1.3 million Apple TV units sold, still considered a hobby?

1.3 million Apple TV units sold, still considered a hobby?

During Apple's Q3 conference call today Apple announced that they had sold 1.3 million Apple TVs for a total of 4 million. This figure is up 173% from last quarter even though many are still considering the Apple TV to be a hobby device.

The Apple TV, which got updated with support for full 1080p this year, has made its way into many homes so far but still doesn't have the market penetration Apple's other product lines do. When asked why Apple would produce a hobby device for the sake of hobbies, Cook responded that he doesn't think the numbers are insignificant unless compared to other iOS devices.

Do it because they think it will lead them somewhere. 4 million isn't small, just small compared to iOS devices. Lots of believers.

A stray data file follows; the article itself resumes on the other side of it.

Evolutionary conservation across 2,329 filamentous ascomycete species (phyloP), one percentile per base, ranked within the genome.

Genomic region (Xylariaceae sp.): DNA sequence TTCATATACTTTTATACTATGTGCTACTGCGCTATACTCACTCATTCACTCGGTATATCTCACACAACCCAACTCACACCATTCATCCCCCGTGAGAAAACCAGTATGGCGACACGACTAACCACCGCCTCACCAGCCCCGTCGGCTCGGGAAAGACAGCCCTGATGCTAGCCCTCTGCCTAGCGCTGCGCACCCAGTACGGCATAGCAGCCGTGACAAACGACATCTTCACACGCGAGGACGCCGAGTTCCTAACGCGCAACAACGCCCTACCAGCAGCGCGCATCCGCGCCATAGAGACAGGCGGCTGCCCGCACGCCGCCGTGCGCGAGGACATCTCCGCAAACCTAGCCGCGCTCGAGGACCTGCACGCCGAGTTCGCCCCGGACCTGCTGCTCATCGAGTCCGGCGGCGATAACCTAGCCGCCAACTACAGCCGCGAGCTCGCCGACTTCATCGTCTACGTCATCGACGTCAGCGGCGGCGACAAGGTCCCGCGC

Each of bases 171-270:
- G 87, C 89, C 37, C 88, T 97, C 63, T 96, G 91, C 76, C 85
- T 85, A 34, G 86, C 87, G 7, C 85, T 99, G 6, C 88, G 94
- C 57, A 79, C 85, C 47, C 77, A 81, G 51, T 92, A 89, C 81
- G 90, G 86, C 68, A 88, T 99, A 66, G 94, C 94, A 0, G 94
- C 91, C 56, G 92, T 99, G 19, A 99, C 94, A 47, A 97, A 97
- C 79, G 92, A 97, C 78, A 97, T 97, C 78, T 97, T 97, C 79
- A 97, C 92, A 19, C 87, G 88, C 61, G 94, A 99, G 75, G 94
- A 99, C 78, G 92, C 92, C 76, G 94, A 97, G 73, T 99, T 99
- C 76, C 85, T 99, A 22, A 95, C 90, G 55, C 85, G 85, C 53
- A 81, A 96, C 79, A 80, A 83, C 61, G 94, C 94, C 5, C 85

The first generation Apple TV was anything but a huge success. It wasn't until the 2nd generation Apple TV came out that people seemed to start taking it as a serious contender when it came to content consumption. If you compare the current and 2nd generation Apple TV to other contenders like Roku, the numbers look better. Apple managed to sell a little over 2 million Apple TV units last year while their competitors managed to just hit the 1.5 million mark before year's end.

Of course these numbers won't stack up to devices such as the iPhone and iPad which have a much larger market but compared to other competitors in the industry, the Apple TV seems to be holding its ground rather well.

As content becomes more readily available online, it will be interesting to see if Apple expands what is available for purchase or streaming on the Apple TV. How many of you have one or more Apple TVs in your home currently? If not, do you use something else?

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Allyson Kazmucha

Senior editor for iMore. I can take apart an iPhone in less than 6 minutes. I also like coffee and Harry Potter more than anyone really should.